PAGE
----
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Back disorders among union carpenters.

Lipscomb-HJ; Dement-JM; Silverstein-B; Kucera-KL; Cameron-W
Atlanta, GA: U.S. Department of Health and Human Services, Public Health Service, Centers for Disease Control and Prevention, National Institute for Occupational Safety and Health, R01-OH-008007, 2009 Mar; :1-130
We conducted a study of back disorders among a well-defined cohort of construction carpenters. By combining sources of administrative data we had a unique picture of medical care for a large cohort of union carpenters through their workers' compensation and private health insurance coverage for a 15-year time period (1989-1998). Data for these analyses came from the Carpenters Trusts of Western Washington that allowed us to enumerate a cohort of union carpenters who had worked in Washington. The trust also provided us with the health care claims data for these individuals including the actual line items submitted for payment, charges, and associated ICD-9 codes submitted by the care providers. The Washington State Department of Labor and Industries provided records of work-related injuries for the cohort. Because Washington has a state run worker's compensation program we were also able to secure the line items for medical care for the associated claims as well including the provider-assigned ICD-9 codes. A number of outcomes were explored including risk of acute work-related back injury, work-related back injury from overexertion type activities, incident and recurrent work-related back injuries, and delayed return to work following injury. We also evaluated costs associated with work-related back injuries over time as well as health care utilization and associated costs covered through the workers' union provided health insurance coverage. With the exception of our analyses of delayed return to work, the analyses used a cohort approach. For analyses of work-related injuries and costs, time at risk was person hours of work as a union carpenter. For analyses of health care utilization and costs, time at risk was months of insurance eligibility. All cohort analyses were limited to 18,768 carpenters who worked at least 3 months of union hours in this 15-year period, had a month of union health insurance coverage, and worked at least a month after meeting the entry criteria. To evaluate risk factors for delayed return to work, a case-control analysis was conducted comparing odds of injured carpenters who returned to work within a month and those whose return was delayed at least 3 months. The latter requirement for the cohort analyses was not required for these analyses allowing 20,642 carpenters for study.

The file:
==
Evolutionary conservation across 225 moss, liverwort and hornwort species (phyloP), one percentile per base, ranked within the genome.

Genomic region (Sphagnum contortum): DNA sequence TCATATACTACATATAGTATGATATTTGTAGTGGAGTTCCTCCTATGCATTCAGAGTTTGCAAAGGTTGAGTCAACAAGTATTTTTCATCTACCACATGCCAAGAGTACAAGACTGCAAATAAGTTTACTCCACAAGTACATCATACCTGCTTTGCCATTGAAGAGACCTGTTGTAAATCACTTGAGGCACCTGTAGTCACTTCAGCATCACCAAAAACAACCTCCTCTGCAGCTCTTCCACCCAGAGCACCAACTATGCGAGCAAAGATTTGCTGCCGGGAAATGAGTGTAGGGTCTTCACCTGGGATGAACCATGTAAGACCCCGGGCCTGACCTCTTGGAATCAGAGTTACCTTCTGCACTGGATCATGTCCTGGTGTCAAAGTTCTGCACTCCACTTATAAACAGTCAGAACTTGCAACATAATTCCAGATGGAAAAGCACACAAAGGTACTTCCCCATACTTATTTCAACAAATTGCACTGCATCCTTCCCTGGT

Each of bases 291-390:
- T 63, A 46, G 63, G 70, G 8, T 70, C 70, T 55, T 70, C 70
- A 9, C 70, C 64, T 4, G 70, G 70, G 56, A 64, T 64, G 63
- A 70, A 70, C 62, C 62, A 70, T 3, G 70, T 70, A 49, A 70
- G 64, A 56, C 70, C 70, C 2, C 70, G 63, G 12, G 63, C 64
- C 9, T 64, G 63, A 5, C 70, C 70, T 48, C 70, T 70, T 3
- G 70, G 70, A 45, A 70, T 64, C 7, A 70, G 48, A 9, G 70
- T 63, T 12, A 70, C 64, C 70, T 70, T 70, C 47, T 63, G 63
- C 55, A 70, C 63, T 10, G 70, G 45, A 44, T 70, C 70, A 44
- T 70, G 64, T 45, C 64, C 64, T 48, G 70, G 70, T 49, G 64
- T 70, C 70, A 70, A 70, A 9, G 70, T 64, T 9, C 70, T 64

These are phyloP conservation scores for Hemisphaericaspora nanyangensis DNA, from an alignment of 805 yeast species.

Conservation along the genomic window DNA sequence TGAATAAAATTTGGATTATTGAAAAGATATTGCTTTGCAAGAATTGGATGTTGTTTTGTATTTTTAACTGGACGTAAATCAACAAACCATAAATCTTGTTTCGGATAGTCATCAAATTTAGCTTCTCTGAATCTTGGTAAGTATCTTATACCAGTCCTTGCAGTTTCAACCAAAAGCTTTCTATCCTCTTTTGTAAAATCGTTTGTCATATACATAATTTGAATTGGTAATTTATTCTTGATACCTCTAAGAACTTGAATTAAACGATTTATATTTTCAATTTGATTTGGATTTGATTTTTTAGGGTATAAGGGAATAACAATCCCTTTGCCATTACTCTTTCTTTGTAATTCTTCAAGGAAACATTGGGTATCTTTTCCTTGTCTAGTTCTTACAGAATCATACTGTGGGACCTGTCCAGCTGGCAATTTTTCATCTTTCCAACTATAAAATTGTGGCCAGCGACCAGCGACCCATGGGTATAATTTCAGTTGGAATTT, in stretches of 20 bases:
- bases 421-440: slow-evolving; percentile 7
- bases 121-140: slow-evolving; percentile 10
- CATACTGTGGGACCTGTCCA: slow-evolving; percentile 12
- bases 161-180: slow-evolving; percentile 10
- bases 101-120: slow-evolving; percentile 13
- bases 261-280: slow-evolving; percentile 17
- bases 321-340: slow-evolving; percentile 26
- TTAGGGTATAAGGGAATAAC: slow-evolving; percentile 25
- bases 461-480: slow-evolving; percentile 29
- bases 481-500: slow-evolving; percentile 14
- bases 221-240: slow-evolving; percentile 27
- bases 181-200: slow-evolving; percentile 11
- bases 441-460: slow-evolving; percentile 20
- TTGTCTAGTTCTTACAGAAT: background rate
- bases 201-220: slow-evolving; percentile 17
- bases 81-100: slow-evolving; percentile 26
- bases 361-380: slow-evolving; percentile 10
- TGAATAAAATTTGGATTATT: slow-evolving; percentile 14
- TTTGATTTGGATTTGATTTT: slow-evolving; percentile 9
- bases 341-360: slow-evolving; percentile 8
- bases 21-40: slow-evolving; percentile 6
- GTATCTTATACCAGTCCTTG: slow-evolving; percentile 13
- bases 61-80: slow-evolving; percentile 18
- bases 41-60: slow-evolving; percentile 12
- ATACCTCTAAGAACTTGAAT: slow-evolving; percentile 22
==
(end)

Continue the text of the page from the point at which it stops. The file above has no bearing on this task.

Back-injuries; Construction-industry; Construction-workers; Injuries; Medical-monitoring; Medical-research; Medical-services; Musculoskeletal-system-disorders; Injury-prevention; Occupational-safety-programs; Time-weighted-average-exposure; Work-areas; Worker-health; Workers; Work-operations; Workplace-studies; Work-practices
Hester J. Lipscomb, Division of Occupational and Environmental Medicine, Department of Community and Family Medicine, P.O. Box 3834, Duke University Medical Center, Durham, NC 27710
Publication Date
Document Type
Final Grant Report
Email Address
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Priority Area
Disease and Injury: Musculoskeletal Disorders of the Upper Extremities
Source Name
National Institute for Occupational Safety and Health
Performing Organization
Duke University